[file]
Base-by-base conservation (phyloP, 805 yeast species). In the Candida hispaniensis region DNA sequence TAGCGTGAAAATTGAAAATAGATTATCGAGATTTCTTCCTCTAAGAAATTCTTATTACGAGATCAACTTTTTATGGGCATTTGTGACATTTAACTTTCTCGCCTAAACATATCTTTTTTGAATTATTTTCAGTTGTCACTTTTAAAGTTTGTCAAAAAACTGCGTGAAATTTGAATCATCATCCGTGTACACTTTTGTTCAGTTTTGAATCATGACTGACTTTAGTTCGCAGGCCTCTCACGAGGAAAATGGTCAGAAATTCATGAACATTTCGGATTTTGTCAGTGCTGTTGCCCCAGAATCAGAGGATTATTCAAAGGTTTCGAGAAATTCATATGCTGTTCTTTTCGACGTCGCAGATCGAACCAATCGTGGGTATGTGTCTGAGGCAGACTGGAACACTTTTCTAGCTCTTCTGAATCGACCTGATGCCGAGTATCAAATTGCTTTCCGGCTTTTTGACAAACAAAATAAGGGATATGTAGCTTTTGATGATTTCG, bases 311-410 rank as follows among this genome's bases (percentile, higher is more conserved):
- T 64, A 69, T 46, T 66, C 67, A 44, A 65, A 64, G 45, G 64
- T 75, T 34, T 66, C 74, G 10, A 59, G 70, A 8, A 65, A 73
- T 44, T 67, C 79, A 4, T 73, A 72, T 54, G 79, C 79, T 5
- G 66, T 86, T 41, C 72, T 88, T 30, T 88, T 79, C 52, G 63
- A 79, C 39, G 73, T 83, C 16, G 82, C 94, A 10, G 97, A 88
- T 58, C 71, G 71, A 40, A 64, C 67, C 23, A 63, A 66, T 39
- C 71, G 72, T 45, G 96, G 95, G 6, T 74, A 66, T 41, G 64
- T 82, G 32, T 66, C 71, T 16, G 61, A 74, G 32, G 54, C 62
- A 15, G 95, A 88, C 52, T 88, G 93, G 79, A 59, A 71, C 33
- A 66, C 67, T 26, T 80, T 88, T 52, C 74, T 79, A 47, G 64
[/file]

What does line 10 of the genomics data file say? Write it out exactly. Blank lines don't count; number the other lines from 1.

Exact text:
- A 15, G 95, A 88, C 52, T 88, G 93, G 79, A 59, A 71, C 33